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Adjacent state students offered South Dakota Tuition Advantage

New students from adjacent states will soon experience the South Dakota Advantage, a tuition program that state public universities will offer, starting next summer, to new freshmen and new transfer students from six surrounding states.
 
The South Dakota Board of Regents adopted the new tuition policy in action taken Wednesday at its meeting on the campus of Northern State University. “Our goal is to grow enrollments, meet South Dakota’s workforce needs, and bring additional financial resources to our universities and the state,” said Regents President Kevin Schieffer. “Our data show 30 percent of nonresident students stay in South Dakota to pursue a career after graduation. This is an important demographic for us to engage.”
 
The adjacent state tuition program, to be called the South Dakota Advantage, offers new freshmen students and new transfer students from Wyoming, Montana, North Dakota, Nebraska, Iowa and Colorado a tuition rate equivalent to the resident undergraduate rate set at each South Dakota public university. Minnesota is not part of the new program since the state of South Dakota has a long-standing tuition reciprocity agreement with Minnesota.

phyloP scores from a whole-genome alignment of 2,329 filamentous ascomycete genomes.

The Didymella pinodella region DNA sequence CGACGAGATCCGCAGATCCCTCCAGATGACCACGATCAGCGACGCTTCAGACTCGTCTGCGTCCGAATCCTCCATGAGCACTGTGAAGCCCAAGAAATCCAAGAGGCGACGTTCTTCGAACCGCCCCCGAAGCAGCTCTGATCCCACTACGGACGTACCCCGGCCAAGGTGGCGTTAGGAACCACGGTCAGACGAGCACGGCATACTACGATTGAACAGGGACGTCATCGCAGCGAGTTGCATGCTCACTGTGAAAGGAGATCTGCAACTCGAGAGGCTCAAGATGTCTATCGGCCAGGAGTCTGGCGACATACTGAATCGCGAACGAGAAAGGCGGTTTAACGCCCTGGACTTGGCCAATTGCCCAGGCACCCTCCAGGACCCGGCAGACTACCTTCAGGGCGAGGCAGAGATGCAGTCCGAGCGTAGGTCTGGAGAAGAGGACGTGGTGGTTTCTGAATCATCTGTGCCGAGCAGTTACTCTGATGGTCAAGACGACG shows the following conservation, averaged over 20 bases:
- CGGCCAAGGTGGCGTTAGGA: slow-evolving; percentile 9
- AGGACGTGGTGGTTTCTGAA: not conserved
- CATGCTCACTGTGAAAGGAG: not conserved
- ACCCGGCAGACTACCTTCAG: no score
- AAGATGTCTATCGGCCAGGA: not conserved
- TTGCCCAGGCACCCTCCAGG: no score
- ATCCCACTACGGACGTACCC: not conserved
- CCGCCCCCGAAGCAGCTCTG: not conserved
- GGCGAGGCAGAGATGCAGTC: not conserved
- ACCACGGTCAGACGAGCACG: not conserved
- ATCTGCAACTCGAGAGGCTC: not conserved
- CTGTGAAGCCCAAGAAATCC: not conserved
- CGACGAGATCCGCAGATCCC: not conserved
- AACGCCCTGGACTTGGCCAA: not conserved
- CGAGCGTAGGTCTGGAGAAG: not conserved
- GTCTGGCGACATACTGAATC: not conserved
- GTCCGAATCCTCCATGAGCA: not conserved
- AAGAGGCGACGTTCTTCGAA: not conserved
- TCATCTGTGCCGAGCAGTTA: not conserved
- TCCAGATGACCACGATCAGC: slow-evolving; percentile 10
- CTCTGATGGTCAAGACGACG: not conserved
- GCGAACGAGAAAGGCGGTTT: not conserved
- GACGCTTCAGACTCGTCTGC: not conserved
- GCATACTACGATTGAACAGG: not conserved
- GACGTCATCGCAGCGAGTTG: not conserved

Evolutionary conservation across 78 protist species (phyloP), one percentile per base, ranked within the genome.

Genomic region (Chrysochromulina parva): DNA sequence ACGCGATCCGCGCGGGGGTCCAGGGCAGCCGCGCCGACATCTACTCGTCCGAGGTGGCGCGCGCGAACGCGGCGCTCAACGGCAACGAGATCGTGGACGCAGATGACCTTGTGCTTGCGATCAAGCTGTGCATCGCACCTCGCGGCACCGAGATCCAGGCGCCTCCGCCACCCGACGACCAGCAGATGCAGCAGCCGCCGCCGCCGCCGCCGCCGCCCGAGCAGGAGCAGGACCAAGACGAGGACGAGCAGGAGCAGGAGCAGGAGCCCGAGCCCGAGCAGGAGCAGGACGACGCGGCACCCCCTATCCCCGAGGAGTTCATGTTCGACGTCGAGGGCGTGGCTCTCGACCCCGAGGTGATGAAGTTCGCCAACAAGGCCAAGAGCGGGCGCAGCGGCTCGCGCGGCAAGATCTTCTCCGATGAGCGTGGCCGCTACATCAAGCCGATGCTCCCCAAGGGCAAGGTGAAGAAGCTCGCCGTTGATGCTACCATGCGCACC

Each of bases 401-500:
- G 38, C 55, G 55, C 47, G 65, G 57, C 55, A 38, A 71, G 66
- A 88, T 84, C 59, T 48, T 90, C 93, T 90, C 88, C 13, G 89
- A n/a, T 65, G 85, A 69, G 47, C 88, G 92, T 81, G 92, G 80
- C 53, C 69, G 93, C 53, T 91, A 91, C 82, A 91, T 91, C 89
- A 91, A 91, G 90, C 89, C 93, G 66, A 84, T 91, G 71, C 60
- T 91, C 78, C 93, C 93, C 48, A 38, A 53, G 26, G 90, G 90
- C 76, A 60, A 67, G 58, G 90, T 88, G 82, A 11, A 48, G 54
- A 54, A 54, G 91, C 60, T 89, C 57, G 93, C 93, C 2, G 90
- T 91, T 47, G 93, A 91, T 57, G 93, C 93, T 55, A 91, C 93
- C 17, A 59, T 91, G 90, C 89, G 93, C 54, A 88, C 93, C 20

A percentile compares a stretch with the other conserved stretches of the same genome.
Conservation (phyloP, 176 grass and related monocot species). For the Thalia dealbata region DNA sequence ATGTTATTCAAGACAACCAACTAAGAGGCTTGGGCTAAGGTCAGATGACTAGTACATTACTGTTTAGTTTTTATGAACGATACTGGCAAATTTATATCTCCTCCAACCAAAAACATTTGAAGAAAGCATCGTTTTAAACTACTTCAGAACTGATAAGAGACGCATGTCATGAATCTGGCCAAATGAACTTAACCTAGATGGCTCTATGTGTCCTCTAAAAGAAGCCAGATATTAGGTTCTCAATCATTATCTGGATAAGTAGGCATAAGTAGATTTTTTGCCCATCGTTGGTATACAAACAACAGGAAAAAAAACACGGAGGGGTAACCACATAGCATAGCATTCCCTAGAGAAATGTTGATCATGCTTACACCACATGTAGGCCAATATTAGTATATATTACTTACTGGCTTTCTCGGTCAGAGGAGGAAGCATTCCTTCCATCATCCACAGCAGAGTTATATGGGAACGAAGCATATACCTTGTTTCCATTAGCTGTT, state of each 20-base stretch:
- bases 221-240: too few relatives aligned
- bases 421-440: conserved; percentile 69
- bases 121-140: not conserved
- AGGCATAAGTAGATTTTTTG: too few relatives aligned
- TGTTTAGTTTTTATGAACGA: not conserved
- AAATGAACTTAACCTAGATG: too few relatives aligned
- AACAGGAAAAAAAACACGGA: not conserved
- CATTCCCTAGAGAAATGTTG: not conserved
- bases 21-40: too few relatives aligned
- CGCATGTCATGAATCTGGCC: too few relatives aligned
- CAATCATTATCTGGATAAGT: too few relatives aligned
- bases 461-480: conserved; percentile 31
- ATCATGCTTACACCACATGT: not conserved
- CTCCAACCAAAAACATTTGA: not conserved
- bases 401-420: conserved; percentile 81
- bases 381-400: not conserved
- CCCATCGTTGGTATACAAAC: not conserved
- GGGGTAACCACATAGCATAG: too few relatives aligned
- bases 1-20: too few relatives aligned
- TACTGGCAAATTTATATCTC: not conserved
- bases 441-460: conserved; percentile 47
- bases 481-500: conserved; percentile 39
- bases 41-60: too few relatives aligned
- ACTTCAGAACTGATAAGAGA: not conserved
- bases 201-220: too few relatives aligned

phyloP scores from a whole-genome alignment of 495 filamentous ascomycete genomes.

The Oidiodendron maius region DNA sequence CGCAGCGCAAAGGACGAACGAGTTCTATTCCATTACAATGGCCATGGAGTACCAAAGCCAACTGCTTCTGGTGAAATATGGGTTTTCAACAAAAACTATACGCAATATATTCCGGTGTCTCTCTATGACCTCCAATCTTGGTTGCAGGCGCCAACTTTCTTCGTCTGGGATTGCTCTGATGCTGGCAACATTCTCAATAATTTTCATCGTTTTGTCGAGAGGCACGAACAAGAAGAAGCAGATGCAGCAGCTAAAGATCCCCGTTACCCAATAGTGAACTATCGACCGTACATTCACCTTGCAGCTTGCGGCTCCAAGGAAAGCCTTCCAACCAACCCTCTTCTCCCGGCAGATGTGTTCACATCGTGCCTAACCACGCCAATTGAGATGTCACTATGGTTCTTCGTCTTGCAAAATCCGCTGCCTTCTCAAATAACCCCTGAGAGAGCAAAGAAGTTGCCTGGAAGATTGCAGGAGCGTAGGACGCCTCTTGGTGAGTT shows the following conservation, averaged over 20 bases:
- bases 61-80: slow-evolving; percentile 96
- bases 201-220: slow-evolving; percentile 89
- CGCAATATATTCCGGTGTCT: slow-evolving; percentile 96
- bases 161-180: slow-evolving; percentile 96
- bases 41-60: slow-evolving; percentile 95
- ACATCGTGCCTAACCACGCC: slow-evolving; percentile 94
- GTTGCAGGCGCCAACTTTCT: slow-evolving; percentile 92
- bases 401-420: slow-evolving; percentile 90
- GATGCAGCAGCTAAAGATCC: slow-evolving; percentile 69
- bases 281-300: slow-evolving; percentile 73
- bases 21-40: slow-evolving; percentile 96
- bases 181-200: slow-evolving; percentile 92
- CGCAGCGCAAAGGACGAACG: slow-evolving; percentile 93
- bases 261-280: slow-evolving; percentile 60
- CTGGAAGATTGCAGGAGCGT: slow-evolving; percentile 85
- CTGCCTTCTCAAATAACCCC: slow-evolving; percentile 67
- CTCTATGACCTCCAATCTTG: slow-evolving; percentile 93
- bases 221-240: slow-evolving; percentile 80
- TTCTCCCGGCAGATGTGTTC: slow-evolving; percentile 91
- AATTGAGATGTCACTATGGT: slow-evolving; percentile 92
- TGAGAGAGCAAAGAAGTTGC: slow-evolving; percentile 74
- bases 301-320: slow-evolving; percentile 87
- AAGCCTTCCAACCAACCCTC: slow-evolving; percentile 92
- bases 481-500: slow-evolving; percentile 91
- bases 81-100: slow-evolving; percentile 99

Several adjacent-state tuition plans already exist in South Dakota between certain universities and states. For example, Black Hills State University currently offers a rate equivalent to in-state tuition to new students from Colorado, Montana, and Wyoming. At the University of South Dakota and at South Dakota State University, adjacent state arrangements are in place for new students from Iowa and Nebraska.
 
“Given the number of arrangements already in place between universities and neighboring states, the move to a surrounding state program for all of our universities seemed logical,” said Paul B. Beran, the regent’s executive director and CEO. “This provides an opportunity for the regents’ system and its campuses to effectively market in all of the surrounding states, with the goal to grow our enrollments and build a stronger workforce for South Dakota.”
 
The program is effective with the academic term beginning summer 2019. At its meeting next April, the Board of Regents will set tuition rates for the coming year.